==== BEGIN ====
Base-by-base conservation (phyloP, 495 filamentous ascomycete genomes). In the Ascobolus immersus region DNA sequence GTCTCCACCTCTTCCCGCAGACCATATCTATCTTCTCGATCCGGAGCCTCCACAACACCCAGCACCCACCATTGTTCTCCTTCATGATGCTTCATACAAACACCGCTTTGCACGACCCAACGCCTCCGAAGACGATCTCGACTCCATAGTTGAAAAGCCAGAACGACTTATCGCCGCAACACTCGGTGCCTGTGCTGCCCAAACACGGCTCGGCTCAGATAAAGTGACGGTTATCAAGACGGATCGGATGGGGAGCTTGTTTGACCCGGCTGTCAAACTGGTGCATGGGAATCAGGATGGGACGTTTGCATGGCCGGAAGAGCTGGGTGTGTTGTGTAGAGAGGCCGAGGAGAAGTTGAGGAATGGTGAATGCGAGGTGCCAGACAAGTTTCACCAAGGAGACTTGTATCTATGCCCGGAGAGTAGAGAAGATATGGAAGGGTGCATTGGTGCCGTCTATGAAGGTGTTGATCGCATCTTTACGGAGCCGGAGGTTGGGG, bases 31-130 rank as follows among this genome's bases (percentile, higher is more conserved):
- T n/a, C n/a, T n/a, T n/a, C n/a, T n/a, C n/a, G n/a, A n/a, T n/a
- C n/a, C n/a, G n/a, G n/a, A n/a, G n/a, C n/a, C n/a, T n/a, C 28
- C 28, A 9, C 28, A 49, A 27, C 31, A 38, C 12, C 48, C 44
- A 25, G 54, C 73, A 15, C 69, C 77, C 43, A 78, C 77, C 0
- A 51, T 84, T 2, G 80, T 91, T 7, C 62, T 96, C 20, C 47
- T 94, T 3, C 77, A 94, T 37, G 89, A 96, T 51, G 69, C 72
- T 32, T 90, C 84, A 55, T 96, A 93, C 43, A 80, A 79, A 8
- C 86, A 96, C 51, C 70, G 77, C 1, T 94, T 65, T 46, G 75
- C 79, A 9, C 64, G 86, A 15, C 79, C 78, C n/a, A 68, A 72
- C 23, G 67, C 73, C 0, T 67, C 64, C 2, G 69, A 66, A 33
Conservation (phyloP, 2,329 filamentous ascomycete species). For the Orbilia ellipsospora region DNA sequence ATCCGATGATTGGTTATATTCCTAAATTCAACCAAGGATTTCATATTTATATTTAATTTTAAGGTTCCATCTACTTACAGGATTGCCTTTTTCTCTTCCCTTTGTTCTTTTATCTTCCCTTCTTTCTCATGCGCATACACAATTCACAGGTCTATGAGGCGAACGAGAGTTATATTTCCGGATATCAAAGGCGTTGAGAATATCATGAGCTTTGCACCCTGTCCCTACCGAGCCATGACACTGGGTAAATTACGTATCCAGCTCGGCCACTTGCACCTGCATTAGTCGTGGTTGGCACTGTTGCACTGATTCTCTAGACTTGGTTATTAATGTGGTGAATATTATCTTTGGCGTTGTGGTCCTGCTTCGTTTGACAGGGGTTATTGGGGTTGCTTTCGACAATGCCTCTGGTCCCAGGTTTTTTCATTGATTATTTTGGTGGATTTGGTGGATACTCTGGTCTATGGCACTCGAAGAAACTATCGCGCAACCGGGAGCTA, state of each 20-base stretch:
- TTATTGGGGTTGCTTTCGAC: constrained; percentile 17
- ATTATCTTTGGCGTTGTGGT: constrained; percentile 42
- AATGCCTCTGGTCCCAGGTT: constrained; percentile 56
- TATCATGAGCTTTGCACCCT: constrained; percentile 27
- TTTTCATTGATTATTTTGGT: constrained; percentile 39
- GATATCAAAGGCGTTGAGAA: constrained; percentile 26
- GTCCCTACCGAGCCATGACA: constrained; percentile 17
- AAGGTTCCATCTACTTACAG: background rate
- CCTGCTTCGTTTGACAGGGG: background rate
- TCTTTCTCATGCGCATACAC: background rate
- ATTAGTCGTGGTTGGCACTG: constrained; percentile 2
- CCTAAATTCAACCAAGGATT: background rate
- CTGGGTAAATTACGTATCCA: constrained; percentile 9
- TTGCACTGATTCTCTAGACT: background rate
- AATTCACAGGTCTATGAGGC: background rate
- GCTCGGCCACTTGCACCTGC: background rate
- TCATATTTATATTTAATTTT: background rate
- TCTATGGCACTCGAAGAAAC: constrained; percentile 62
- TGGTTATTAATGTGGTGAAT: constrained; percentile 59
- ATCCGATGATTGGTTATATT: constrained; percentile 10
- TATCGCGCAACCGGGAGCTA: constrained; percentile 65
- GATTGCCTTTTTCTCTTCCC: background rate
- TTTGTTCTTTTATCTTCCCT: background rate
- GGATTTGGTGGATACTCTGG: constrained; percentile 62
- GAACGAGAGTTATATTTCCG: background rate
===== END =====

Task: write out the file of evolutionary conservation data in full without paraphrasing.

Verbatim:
Base-by-base conservation (phyloP, 495 filamentous ascomycete genomes). In the Ascobolus immersus region DNA sequence GTCTCCACCTCTTCCCGCAGACCATATCTATCTTCTCGATCCGGAGCCTCCACAACACCCAGCACCCACCATTGTTCTCCTTCATGATGCTTCATACAAACACCGCTTTGCACGACCCAACGCCTCCGAAGACGATCTCGACTCCATAGTTGAAAAGCCAGAACGACTTATCGCCGCAACACTCGGTGCCTGTGCTGCCCAAACACGGCTCGGCTCAGATAAAGTGACGGTTATCAAGACGGATCGGATGGGGAGCTTGTTTGACCCGGCTGTCAAACTGGTGCATGGGAATCAGGATGGGACGTTTGCATGGCCGGAAGAGCTGGGTGTGTTGTGTAGAGAGGCCGAGGAGAAGTTGAGGAATGGTGAATGCGAGGTGCCAGACAAGTTTCACCAAGGAGACTTGTATCTATGCCCGGAGAGTAGAGAAGATATGGAAGGGTGCATTGGTGCCGTCTATGAAGGTGTTGATCGCATCTTTACGGAGCCGGAGGTTGGGG, bases 31-130 rank as follows among this genome's bases (percentile, higher is more conserved):
- T n/a, C n/a, T n/a, T n/a, C n/a, T n/a, C n/a, G n/a, A n/a, T n/a
- C n/a, C n/a, G n/a, G n/a, A n/a, G n/a, C n/a, C n/a, T n/a, C 28
- C 28, A 9, C 28, A 49, A 27, C 31, A 38, C 12, C 48, C 44
- A 25, G 54, C 73, A 15, C 69, C 77, C 43, A 78, C 77, C 0
- A 51, T 84, T 2, G 80, T 91, T 7, C 62, T 96, C 20, C 47
- T 94, T 3, C 77, A 94, T 37, G 89, A 96, T 51, G 69, C 72
- T 32, T 90, C 84, A 55, T 96, A 93, C 43, A 80, A 79, A 8
- C 86, A 96, C 51, C 70, G 77, C 1, T 94, T 65, T 46, G 75
- C 79, A 9, C 64, G 86, A 15, C 79, C 78, C n/a, A 68, A 72
- C 23, G 67, C 73, C 0, T 67, C 64, C 2, G 69, A 66, A 33
Conservation (phyloP, 2,329 filamentous ascomycete species). For the Orbilia ellipsospora region DNA sequence ATCCGATGATTGGTTATATTCCTAAATTCAACCAAGGATTTCATATTTATATTTAATTTTAAGGTTCCATCTACTTACAGGATTGCCTTTTTCTCTTCCCTTTGTTCTTTTATCTTCCCTTCTTTCTCATGCGCATACACAATTCACAGGTCTATGAGGCGAACGAGAGTTATATTTCCGGATATCAAAGGCGTTGAGAATATCATGAGCTTTGCACCCTGTCCCTACCGAGCCATGACACTGGGTAAATTACGTATCCAGCTCGGCCACTTGCACCTGCATTAGTCGTGGTTGGCACTGTTGCACTGATTCTCTAGACTTGGTTATTAATGTGGTGAATATTATCTTTGGCGTTGTGGTCCTGCTTCGTTTGACAGGGGTTATTGGGGTTGCTTTCGACAATGCCTCTGGTCCCAGGTTTTTTCATTGATTATTTTGGTGGATTTGGTGGATACTCTGGTCTATGGCACTCGAAGAAACTATCGCGCAACCGGGAGCTA, state of each 20-base stretch:
- TTATTGGGGTTGCTTTCGAC: constrained; percentile 17
- ATTATCTTTGGCGTTGTGGT: constrained; percentile 42
- AATGCCTCTGGTCCCAGGTT: constrained; percentile 56
- TATCATGAGCTTTGCACCCT: constrained; percentile 27
- TTTTCATTGATTATTTTGGT: constrained; percentile 39
- GATATCAAAGGCGTTGAGAA: constrained; percentile 26
- GTCCCTACCGAGCCATGACA: constrained; percentile 17
- AAGGTTCCATCTACTTACAG: background rate
- CCTGCTTCGTTTGACAGGGG: background rate
- TCTTTCTCATGCGCATACAC: background rate
- ATTAGTCGTGGTTGGCACTG: constrained; percentile 2
- CCTAAATTCAACCAAGGATT: background rate
- CTGGGTAAATTACGTATCCA: constrained; percentile 9
- TTGCACTGATTCTCTAGACT: background rate
- AATTCACAGGTCTATGAGGC: background rate
- GCTCGGCCACTTGCACCTGC: background rate
- TCATATTTATATTTAATTTT: background rate
- TCTATGGCACTCGAAGAAAC: constrained; percentile 62
- TGGTTATTAATGTGGTGAAT: constrained; percentile 59
- ATCCGATGATTGGTTATATT: constrained; percentile 10
- TATCGCGCAACCGGGAGCTA: constrained; percentile 65
- GATTGCCTTTTTCTCTTCCC: background rate
- TTTGTTCTTTTATCTTCCCT: background rate
- GGATTTGGTGGATACTCTGG: constrained; percentile 62
- GAACGAGAGTTATATTTCCG: background rate